A naturally occurring compound found in dark chocolate and red wine might be able to slow or stop the progress of Alzheimer’s disease.
A compound in red wine, resveratrol, that appears to have anti-aging effects could become a new way to treat Alzheimer's disease, early research suggests.
- In a nationwide clinical trial for people with mild to moderate Alzheimer's disease a biomarker that declines when the disease progresses was stabilized in people who took the purified form of resveratrol.
The resveratrol clinical trial was a randomized, phase II, placebo-controlled, double blind study in patients with mild to moderate dementia due to Alzheimer's disease. An "investigational new drug" application was required by the U.S. Food and Drug Administration to test the pure synthetic (pharmaceutical-grade) resveratrol in the study. It is not available commercially in this form.
The study enrolled 119 participants. The highest dose of resveratrol tested was one gram by mouth twice daily -- equivalent to the amount found in about 1,000 bottles of red wine.
John Bozza, 80, participated in the study. Five years ago, his wife, Diana, began noticing "something wasn't quite right." He was diagnosed with mild cognitive impairment, but only a year later, his condition progressed to mild Alzheimer's.
Diana, whose twin sister died from the same disease, says there are multiple reasons she and John decided to participate in the resveratrol study, and they now know he was assigned to take the active drug.
"I definitely want the medical community to find a cure," she says. "And of course I thought there's always a chance that John could have been helped, and who knows, maybe he was."
"I'm not recommending that people go out and buy resveratrol and start taking it," said study researcher Dr. R. Scott Turner, director of the Memory Disorders Program at Georgetown University Medical Center in Washington, D.C. "We need further studies to see if it really does have a benefit," Turner said.Still, Turner said the new findings suggest that resveratrol may act through a brain pathway different from the one typical Alzheimer's drugs do. Instead of targeting amyloid proteins directly, as many Alzheimer's treatments do, resveratrol targets them indirectly, Turner said.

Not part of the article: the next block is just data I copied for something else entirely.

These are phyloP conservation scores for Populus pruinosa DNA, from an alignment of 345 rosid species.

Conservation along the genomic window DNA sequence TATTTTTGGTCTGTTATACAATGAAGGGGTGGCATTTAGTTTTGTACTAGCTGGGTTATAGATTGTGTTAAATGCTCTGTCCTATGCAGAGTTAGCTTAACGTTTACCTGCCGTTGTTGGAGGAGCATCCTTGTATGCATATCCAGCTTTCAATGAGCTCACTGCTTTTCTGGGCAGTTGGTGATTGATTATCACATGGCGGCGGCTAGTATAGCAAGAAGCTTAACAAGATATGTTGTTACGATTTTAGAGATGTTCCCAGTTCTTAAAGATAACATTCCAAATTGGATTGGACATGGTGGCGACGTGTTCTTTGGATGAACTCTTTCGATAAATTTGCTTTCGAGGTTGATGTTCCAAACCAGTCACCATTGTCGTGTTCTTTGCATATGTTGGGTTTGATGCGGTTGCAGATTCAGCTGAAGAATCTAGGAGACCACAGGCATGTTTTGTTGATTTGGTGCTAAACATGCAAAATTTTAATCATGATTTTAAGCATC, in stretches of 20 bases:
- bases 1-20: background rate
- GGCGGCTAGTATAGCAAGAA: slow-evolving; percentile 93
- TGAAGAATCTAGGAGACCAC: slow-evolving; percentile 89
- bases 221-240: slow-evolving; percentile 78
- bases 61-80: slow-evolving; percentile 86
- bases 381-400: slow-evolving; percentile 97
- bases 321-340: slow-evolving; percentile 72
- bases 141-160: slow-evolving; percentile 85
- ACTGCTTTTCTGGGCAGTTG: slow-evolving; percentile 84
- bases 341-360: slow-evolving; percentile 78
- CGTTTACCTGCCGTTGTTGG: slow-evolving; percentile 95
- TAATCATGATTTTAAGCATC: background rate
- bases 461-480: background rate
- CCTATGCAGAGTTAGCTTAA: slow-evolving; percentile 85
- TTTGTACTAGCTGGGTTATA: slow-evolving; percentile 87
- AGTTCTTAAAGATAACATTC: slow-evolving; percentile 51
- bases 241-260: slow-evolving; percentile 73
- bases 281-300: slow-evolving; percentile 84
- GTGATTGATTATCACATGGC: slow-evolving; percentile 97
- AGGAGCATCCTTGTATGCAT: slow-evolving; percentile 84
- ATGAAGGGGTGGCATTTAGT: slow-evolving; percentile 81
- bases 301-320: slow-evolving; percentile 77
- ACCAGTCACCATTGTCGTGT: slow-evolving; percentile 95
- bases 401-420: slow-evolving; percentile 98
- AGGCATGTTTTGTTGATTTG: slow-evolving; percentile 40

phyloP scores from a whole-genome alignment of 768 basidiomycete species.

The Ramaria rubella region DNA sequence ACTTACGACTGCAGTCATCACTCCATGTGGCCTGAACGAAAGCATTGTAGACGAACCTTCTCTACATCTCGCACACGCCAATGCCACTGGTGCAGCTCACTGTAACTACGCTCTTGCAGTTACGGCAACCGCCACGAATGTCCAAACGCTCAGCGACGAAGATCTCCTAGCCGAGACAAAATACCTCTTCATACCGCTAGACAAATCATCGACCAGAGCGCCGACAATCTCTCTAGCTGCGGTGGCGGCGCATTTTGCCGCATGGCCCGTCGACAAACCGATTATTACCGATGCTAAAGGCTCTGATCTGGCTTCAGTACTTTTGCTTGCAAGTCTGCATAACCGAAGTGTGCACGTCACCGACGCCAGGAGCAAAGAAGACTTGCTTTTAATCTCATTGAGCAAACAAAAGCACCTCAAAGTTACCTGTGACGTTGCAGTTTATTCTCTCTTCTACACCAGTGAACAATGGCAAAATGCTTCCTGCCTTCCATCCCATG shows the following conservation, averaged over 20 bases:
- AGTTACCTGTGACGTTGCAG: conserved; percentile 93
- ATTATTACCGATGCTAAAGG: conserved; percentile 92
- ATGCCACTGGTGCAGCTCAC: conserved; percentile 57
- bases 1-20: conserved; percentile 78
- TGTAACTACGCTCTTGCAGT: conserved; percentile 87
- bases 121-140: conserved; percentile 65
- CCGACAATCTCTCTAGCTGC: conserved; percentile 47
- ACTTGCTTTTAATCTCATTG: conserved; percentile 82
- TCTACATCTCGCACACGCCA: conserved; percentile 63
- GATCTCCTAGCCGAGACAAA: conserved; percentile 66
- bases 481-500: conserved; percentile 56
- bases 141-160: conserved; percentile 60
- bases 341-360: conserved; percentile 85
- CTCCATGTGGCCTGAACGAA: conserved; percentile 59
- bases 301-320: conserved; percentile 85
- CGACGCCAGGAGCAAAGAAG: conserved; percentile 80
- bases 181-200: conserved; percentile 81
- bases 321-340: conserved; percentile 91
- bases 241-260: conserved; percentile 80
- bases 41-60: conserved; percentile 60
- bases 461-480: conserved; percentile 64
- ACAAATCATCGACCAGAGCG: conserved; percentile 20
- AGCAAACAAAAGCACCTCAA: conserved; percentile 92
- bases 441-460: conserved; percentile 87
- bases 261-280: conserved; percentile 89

"It's showing us a new mechanism, or a new pathway, towards Alzheimer's treatments," Turner said. "This is targeting amyloid in an indirect way," he said. Researchers think that resveratrol activates proteins called sirtuins, which are also activated by calorie restriction, and may have anti-aging effects.
The results were published in Neurology.
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The researchers studied resveratrol because it activates proteins called sirtuins, the same proteins activated by caloric restriction. The biggest risk factor for developing Alzheimer's is aging, and studies with animals found that most age-related diseases--including Alzheimer's--can be prevented or delayed by long-term caloric restriction (consuming two-thirds the normal caloric intake).
The study, funded by the National Institute on Aging and conducted with the Alzheimer's Disease Cooperative Study, began in 2012 and ended in 2014. GUMC was one of 21 participating medical centers across the U.S.
"Given safety and positive trends toward effectiveness in this phase 2 study, a larger phase 3 study is warranted to test whether resveratrol is effective for individuals with Alzheimer's -- or at risk for Alzheimer's," Turner says.Resveratrol and similar compounds are being tested in many age-related disorders including cancer, diabetes and neurodegenerative disorders. The study Turner led, however, is the largest, longest and highest dose trial of resveratrol in humans to date.
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